Aside from all the philosophy, there are other aspects to take note of. The casting is great. The Thirteen each have their own distinct personality and appearance. Many do not look dangerous at all, but old and out of practice, like spear wielding Sahara, played by Arata Furuta. Others look to young to be apart of the venture, like Ogura Shōujirō, an untested samurai who is still a teenager, played by Masataka Kubota. Then of course there is the thirteenth, Kiga Koyata, played by Iseya Yūsuke, who is a hunter that the other assassins find in the forest. Shinzaemon makes many references to Heaven being on their side, because Heaven can not stand Naritsugu’s evil. While the story never comes out and says it, it is suggested that this monkey like hunter Koyata is really a yōkai, which is something of a demon, goblin, or just supernatural being, and therefore might be Heaven’s assistance to see the job done. All these different people flesh out the Thirteen as real people and not just stuntmen supporting the lead.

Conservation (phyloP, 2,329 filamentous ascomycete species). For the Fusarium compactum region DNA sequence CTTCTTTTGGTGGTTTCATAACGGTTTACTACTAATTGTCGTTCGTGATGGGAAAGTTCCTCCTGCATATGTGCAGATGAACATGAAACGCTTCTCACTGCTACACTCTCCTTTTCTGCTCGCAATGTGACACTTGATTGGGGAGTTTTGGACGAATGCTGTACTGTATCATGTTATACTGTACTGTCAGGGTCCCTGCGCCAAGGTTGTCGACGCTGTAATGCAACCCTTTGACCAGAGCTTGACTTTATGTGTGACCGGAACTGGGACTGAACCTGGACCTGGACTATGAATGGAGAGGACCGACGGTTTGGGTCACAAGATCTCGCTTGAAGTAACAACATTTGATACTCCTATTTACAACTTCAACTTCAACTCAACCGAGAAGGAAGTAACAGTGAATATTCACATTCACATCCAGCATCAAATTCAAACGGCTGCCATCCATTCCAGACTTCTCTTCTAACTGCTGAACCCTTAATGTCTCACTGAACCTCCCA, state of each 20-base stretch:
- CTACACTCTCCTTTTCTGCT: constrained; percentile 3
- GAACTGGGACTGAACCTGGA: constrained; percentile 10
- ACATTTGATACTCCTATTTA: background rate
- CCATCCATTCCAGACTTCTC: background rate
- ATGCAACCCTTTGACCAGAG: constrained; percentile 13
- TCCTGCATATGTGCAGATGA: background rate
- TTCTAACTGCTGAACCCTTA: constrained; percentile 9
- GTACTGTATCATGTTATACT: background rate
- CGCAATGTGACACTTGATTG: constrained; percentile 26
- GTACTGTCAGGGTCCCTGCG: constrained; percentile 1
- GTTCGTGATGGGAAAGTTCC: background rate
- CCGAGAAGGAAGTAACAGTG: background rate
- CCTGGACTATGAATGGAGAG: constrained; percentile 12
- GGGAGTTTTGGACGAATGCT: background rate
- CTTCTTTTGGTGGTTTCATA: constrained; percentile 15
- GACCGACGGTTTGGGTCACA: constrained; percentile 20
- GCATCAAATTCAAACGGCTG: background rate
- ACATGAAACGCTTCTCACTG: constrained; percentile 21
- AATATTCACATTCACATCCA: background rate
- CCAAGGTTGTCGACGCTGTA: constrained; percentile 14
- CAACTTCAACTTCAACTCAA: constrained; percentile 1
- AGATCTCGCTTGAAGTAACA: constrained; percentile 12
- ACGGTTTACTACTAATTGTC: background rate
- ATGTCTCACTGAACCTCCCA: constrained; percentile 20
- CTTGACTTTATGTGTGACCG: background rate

For anyone looking for a great samurai film, or an action film that isn’t made up of cartoon characters in spandex, I highly recommend 13 Assassins. There are chilling moments of brutality and just general badassness through out the film. Great lines from serious men, scenes were nothing is said and yet everything is understood. Sacrifice, bloodshed, glorious pointless death, futility, the way of the samurai. For true fans of Japanese cinema, this is a must own. In my short list of great samurai films I have now placed Miike Takashi’s remake 13 Assassins.
on March 1, 2015
A bit like the Japanese version of "The Magnificent Seven". Only, instead of saving a village the "13 Assassins" are out to save Japan from Lord Naritsugu Matsudaira, the ruthless half-brother of the Shogun, who sadistically kills and maims those around him without regard. In secret, the Shogun's advisor, Sir Doi, asks Lord Shinazemon to assassinate Naritsugu to save the people of Japan. As Sir Doi is the Shogun's advisor it would be dishonorable for him to be involved. Shinazemon agrees and recruits eleven other samurai (yes, eleven ... you'll have to watch the movie to find out where the 13th comes from). Yes, it's a Japanese Samurai movie ... so, it's going to be a 'bit' over the top. But, nevertheless, it was an enjoyable movie.